First thing we need to do is remove the two screws holding the metal battery tray to the chassis.

With the metal tray removed you can access the screws that hold the plastic base of the battery tray.

Remove the two screws that hold the base of the battery tray to the chassis cross-member, located between the rear shock towers.

Next remove the two screws that tie the radio box to the front chassis cross-member.

Locate the bag of plastic extras that is included with the RTR Jeep. Inside there are a few parts required to complete this modification.

Find two of the three battery tray posts in your bag of extras. These will be the main supports for the tray in its new location.

Now grab the parts tree numbered AX80009 from your bag of extras. Cut item #5 off the parts tree. We will use this spacer for the front of the battery tray.

The hardware required for the relocation.

The two main support screws should measure just over an inch.

The front screw needs to be shorter and should measure in the 5/8″ range.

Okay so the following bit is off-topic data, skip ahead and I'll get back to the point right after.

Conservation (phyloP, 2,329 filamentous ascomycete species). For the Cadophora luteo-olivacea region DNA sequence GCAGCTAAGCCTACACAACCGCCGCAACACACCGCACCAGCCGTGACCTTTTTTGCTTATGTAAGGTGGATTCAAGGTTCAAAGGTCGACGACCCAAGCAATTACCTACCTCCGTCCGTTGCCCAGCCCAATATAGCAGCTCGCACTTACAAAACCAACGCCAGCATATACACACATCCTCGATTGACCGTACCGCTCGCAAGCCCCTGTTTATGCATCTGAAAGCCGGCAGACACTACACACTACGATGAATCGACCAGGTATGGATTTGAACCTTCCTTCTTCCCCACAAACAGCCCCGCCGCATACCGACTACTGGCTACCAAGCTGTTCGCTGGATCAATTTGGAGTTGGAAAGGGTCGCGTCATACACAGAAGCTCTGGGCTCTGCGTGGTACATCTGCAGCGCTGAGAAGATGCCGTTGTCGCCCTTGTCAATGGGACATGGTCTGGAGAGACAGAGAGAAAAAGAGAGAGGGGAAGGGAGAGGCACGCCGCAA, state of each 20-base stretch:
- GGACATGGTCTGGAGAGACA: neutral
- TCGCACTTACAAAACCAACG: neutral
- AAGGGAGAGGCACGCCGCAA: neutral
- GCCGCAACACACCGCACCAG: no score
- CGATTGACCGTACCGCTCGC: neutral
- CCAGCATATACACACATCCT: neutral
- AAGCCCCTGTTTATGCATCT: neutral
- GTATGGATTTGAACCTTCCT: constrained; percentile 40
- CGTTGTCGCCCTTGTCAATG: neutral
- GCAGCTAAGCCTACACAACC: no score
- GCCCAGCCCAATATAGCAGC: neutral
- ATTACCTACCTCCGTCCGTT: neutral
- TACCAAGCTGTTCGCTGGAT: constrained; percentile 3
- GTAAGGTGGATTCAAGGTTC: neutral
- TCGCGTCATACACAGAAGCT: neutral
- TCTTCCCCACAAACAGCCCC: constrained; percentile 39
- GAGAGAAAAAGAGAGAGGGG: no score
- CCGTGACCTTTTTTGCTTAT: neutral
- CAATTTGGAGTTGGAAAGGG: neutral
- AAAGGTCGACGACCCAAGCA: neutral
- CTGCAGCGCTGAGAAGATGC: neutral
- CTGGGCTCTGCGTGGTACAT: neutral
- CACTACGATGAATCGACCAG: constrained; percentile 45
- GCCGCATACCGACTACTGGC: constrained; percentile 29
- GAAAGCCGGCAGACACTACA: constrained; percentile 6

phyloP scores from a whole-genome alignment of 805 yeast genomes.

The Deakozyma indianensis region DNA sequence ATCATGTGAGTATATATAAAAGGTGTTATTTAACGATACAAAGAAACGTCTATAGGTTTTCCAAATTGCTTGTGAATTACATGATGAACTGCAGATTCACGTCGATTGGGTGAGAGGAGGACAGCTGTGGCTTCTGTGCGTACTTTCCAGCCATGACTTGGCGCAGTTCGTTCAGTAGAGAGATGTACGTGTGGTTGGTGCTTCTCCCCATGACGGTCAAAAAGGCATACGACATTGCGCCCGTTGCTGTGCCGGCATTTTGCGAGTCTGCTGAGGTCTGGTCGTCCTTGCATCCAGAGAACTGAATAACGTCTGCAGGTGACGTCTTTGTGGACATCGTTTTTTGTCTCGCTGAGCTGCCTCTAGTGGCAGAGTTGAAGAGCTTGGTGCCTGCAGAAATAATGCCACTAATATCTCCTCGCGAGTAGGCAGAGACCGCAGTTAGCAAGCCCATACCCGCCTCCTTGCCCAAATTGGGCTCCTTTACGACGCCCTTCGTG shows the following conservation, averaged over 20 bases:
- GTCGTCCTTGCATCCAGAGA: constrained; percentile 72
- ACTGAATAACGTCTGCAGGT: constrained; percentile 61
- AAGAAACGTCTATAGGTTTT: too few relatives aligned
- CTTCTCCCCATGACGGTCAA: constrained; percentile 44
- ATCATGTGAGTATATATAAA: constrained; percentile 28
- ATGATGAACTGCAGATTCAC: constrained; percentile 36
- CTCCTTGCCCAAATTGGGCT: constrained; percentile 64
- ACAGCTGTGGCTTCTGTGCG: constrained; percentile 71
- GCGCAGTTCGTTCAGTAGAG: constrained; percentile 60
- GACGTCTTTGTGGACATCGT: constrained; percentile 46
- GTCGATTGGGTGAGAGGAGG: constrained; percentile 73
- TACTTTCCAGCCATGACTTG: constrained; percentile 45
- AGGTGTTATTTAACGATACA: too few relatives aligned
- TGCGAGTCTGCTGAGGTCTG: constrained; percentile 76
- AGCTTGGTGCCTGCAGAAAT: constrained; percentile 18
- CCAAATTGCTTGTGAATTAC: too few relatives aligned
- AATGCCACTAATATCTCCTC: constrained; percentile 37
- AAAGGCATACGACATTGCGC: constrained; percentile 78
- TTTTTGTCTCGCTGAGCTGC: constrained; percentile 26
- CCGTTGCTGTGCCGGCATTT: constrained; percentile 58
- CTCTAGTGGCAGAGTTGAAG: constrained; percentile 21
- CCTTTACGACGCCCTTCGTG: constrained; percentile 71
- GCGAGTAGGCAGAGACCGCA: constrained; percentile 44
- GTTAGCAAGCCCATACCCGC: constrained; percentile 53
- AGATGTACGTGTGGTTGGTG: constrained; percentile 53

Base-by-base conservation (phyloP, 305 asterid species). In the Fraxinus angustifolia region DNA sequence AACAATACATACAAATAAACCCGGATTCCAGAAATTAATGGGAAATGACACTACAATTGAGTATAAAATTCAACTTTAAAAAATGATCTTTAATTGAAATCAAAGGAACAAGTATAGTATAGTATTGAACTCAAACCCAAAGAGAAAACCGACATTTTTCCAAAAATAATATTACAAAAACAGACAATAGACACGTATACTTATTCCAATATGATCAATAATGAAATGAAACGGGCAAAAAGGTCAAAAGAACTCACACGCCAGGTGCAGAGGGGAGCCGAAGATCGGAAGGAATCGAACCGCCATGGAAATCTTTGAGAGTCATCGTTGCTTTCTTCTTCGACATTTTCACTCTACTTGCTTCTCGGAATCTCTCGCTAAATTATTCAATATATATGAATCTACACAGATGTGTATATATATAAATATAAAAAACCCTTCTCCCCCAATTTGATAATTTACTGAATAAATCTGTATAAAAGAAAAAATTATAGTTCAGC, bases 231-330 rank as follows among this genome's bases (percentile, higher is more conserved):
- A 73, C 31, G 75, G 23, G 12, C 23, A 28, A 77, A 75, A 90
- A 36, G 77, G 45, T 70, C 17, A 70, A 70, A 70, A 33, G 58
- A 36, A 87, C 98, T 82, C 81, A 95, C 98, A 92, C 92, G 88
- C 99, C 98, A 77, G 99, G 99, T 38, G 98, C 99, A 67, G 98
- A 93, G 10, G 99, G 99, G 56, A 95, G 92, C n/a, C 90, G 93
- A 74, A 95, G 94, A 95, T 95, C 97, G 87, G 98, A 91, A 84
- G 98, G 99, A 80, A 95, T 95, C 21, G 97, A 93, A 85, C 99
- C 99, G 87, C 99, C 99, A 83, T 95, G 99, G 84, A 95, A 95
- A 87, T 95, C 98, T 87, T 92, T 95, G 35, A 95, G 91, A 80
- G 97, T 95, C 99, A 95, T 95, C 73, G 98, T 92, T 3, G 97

Insert the two long screws in the holes closest to center of the plastic battery tray base, then slide the plastic battery tray posts over the screws.

While holding the spacers on the screws, set the battery base into place so the two long screws line up with the radio box holes. Tighten the screws down until they are snug.

Now grab your short front spacer and set it into place over the front frame cross-member’s molded boss.

Set the metal battery tray into place on the plastic base and install the shorter 5/8″ long screw through the front of the whole assembly.

Install the short flathead screw that holds the metal tray to the plastic base at the rear.

And you are done! A shot of the newly relocated battery tray.

Following these simple steps to move the battery will greatly improve on your SCX10′s already amazing capabilities. Time to go hit the trails!!

Axial – ICON Vehicle Dynamics 61-90mm Aluminum Shocks – Step by Step Build

AX30103 – Icon 61-90mm Aluminum Shock Set – 7mm piston (2pcs)